Without necessarily questioning the choice of the PDP, it would have been better for the party if it had left Atiku and settled for a non-controversial aspirant without any impairment — imaginary or real — who would have given President Buhari a good run for his illuminative encore. As it stands now, the All Progressives Congress (APC) would be very happy with the obvious non-competition. In English Premiership League terminology, it is like pairing Manchester City FC with Cardiff City FC: the lopsidedness is immeasurably unimaginable! (Only football enthusiasts will appreciate this analogy. For non-buffs, MCFC is number one of 20 clubs in England while CCFC interminably fluctuates between the 17th and 20th positions on the premiership log). In summation, it is simply a mismatch for factors to be adduced presently. I have the conviction that the APC would be rejoicing over an anticipatory walk-over for copious reasons.
The question of Atiku having access or not to the United States, for whatever reason, is a non-issue to me. His going to America cannot be one of the evaluative barometres for good leadership in our country. To that extent, the conflicting reports concerning this serial distraction are not germane to Atiku’s electoral fortunes in 2019. What is most critical to Nigerians is what he is bringing to the system if given the opportunity by a majority of the electorate — which I incontrovertibly doubt, by the way!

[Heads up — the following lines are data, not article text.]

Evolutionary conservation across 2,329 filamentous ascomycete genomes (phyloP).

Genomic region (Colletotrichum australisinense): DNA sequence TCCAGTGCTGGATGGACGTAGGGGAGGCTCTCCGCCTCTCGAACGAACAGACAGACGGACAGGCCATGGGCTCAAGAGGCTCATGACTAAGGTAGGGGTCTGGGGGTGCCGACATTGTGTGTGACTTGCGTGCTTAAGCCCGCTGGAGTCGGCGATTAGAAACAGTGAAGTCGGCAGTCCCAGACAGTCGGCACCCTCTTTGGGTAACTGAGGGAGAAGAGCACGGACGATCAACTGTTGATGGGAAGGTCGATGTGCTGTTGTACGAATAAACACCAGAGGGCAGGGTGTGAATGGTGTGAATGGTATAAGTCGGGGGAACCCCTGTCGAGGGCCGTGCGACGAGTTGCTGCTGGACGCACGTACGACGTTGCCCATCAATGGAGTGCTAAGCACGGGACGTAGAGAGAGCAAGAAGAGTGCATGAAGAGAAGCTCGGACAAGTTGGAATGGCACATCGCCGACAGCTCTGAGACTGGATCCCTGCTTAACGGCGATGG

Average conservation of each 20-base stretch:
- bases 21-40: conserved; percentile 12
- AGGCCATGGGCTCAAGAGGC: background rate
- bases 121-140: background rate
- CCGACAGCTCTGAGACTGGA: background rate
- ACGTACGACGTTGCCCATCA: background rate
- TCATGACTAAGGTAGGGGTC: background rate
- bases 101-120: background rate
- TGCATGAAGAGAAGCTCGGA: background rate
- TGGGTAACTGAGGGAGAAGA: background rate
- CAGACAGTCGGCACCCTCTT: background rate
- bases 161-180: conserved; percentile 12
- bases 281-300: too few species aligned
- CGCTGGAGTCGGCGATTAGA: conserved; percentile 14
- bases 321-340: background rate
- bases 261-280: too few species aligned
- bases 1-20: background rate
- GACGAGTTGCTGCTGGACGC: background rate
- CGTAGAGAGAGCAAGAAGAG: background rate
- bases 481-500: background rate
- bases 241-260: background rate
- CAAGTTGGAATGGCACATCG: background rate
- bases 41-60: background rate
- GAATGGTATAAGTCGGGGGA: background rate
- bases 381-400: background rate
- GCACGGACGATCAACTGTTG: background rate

I read all sorts of pedestrian things on the social media. As powerful and critical as these information technologies are in modern human existentialism, only the few gullible members of the society that could be deceived by most of the preposterous and duplicitous posts. What happens is that in most cases, a group of charlatans use innumerable accounts with different identities to project whatever jaundiced and usually selfish views they have against oppositional forces. I have always maintained that people should exercise discretion and take most of the social media stuff with a shovel (not pinch) of salt. In any case, it is not these mischievous fellows who futilely try to sway ignorant electors that vote at the end of the day. I insist that those ludicrous posts cannot truncate President Buhari’s inevitable second term in office. Overall, there is so much abuse of social media instrumentalities in this part of the world.